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Letter to Congress Regarding CARES Act

 

Printable Version

The Honorable Chuck Grassley   
Chairman      
Committee on Finance
United States Senate
Washington, D.C. 20510
    
The Honorable Ron Wyden
Ranking Member
Committee on Finance    
United States Senate
Washington, D.C. 20510    
 
The Honorable Richard Neal    
Chairman
Committee on Ways and Means
United States House of Representatives
Washington, D.C. 20515
     
The Honorable Kevin Brady
Ranking Member
Committee on Ways and Means   
United States House of Representatives  
Washington, D.C. 20515   
 
The Honorable Frank Pallone, Jr.
Chairman  
Committee on Energy and Commerce
United States House of Representatives        
Washington, D.C. 20515

The Honorable Greg Walden
Ranking Member
Committee on Energy and Commerce  
United States House of Representatives
Washington, D.C. 20515    
 
Dear Chairman Grassley, Ranking Member Wyden, Chairman Neal, Ranking Member Brady, Chairman Pallone, and Ranking Member Walden,
 
During this difficult time for our country, we are praying for our leaders in Congress and grateful for the decisive action you have already taken to ensure all who are affected by the Coronavirus pandemic have the resources they need.  We commend the relief that has already helped meet the immediate needs of the most vulnerable, helped employers retain their workers, and expanded unemployment benefits for those who have lost their jobs.   
 
As the Catholic Church at the service of all God’s people, we stand ready to work with you to advance the common good during this global and national health emergency, including by promoting the dignity and value of all human life, and by protecting poor and vulnerable people who are most at risk.  Accordingly, as you move forward with your important work, we urge you in the strongest possible terms to use the money and policies in these bills to fund and promote life-affirming policies and not to advance the destruction of innocent human life.
 
As you contemplate a fourth legislative relief bill, we urge you to please consider the following requests which particularly fall within or are related to the jurisdiction of your committees.  We ask that a fourth relief bill:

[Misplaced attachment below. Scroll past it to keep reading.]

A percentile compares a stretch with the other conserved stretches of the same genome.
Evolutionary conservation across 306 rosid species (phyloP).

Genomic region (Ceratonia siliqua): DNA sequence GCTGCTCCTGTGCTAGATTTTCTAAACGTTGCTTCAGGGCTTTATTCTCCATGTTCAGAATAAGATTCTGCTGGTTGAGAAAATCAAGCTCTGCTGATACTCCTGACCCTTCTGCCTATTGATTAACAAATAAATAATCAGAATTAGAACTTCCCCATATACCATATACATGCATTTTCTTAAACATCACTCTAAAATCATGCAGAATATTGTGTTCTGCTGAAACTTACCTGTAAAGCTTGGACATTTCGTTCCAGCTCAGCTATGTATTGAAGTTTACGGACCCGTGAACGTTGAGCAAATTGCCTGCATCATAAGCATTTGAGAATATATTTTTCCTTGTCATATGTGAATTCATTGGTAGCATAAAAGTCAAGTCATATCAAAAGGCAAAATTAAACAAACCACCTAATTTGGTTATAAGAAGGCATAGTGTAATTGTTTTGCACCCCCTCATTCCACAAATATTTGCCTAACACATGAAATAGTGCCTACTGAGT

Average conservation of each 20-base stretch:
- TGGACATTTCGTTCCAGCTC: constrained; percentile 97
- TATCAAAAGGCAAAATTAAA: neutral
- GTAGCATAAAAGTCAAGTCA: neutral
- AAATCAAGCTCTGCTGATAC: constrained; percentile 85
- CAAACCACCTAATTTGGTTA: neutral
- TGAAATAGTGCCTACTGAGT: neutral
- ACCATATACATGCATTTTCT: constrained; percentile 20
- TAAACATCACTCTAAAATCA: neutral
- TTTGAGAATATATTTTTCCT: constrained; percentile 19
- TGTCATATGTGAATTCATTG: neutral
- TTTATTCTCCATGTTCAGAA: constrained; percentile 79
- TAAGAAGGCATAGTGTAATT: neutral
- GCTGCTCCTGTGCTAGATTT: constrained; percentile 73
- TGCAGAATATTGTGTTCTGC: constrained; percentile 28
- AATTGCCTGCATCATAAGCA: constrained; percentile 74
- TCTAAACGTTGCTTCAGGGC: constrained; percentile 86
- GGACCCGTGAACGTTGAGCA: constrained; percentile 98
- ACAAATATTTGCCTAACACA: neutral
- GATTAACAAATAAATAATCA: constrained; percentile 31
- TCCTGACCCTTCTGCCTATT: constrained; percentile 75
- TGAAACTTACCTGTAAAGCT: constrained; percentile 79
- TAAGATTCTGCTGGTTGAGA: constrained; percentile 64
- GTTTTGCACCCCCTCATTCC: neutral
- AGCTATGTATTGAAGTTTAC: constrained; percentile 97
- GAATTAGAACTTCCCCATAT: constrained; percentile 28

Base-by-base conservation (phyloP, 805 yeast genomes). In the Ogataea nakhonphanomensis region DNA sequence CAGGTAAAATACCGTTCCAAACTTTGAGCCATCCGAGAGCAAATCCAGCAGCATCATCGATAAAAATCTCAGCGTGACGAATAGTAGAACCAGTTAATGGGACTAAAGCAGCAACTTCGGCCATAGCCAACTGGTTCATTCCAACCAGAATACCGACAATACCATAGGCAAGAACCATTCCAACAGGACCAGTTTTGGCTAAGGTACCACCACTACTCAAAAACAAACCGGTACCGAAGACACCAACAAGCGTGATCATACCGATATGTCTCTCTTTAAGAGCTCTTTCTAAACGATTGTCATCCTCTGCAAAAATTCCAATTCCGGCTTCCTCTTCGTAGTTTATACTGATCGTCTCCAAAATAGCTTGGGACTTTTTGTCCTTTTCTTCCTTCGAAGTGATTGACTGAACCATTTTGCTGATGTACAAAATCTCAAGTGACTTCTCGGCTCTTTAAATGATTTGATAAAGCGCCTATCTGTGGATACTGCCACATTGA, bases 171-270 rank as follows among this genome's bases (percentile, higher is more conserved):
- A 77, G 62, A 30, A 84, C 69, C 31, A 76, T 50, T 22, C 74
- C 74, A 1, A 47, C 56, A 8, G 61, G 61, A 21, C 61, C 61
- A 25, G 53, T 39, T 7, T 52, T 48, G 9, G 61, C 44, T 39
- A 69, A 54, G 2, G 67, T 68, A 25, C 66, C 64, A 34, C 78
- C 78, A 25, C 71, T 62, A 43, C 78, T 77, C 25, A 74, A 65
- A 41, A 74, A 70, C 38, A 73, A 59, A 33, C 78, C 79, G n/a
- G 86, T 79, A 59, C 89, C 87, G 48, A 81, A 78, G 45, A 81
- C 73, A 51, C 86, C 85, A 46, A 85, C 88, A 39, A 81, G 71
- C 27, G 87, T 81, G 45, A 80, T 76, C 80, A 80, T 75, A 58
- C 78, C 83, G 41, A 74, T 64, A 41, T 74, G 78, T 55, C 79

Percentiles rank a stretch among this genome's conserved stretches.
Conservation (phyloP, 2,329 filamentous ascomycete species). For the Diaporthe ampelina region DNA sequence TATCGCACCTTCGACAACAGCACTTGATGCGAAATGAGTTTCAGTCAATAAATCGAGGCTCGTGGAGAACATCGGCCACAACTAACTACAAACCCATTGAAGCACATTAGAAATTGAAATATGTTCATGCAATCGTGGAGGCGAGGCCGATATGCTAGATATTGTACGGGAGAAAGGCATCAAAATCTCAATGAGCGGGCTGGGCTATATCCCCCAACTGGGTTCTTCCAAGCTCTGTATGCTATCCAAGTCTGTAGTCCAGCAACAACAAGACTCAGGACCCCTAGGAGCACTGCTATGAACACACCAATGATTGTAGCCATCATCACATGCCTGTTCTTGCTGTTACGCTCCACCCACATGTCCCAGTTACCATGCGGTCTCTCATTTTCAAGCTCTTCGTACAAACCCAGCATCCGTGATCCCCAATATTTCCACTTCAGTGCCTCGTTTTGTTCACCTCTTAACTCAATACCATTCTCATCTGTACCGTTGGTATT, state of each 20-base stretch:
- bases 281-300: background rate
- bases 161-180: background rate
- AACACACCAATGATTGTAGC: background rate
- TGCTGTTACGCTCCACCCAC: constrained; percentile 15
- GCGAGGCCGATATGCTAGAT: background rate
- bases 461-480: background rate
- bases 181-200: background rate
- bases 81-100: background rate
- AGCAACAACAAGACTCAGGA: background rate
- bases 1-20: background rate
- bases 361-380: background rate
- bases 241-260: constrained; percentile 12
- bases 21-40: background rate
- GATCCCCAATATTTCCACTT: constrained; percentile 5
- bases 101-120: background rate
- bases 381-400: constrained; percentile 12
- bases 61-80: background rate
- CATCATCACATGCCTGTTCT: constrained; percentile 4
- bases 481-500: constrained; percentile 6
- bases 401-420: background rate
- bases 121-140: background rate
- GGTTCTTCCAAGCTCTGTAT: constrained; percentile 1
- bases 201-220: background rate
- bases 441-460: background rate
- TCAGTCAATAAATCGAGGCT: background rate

• Increase the charitable deduction beyond the $300 above-the-line contribution provided under the CARES Act.  Charitable institutions are being asked to do more than ever with severely reduced revenue.  Further increasing the above-the-line portion of the charitable deduction would provide critical support to these charities.
     
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  • Amend Section 2103 of the CARES Act to provide equal reimbursement treatment for nonprofits that are self-insured for unemployment benefits.  Section 2103 of the CARES Act applies to nonprofits that have opted to reimburse the state for unemployment compensation upon an employee’s termination rather than pay the unemployment payroll tax.  The nonprofits that prefer this model tend to retain workers for a long time and have little turnover—but the crisis has challenged these expectations.  As drafted, Section 2103 provides unequal treatment to these nonprofits, as they are reimbursed for only one-half of the amount paid to the state to cover unemployment benefits while other employers’ unemployment benefits are entirely covered by new federal assistance. We ask that Section 2103 be amended to provide one hundred percent reimbursement to nonprofits covered by this section to ensure that nonprofits that reimburse their state for unemployment compensation are provided equal treatment.
     
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  • Provide free COVID-19 testing and treatment for all individuals living in the United States, including the undocumented, and ensure that those who utilize such services will not later be held deportable or excludable as a public charge.  We urge that the next legislative package ensure that testing and treatment for COVID-19 and related conditions are considered treatment for an emergency condition under 42 U.S.C. 1396b(v).  Failure to address this problem would undermine efforts to contain the virus, potentially harming tens of millions of people, and it would put further strain on providers and states who will be burdened with uncompensated care costs.  It is vital to ensure all have access to life-saving testing and care.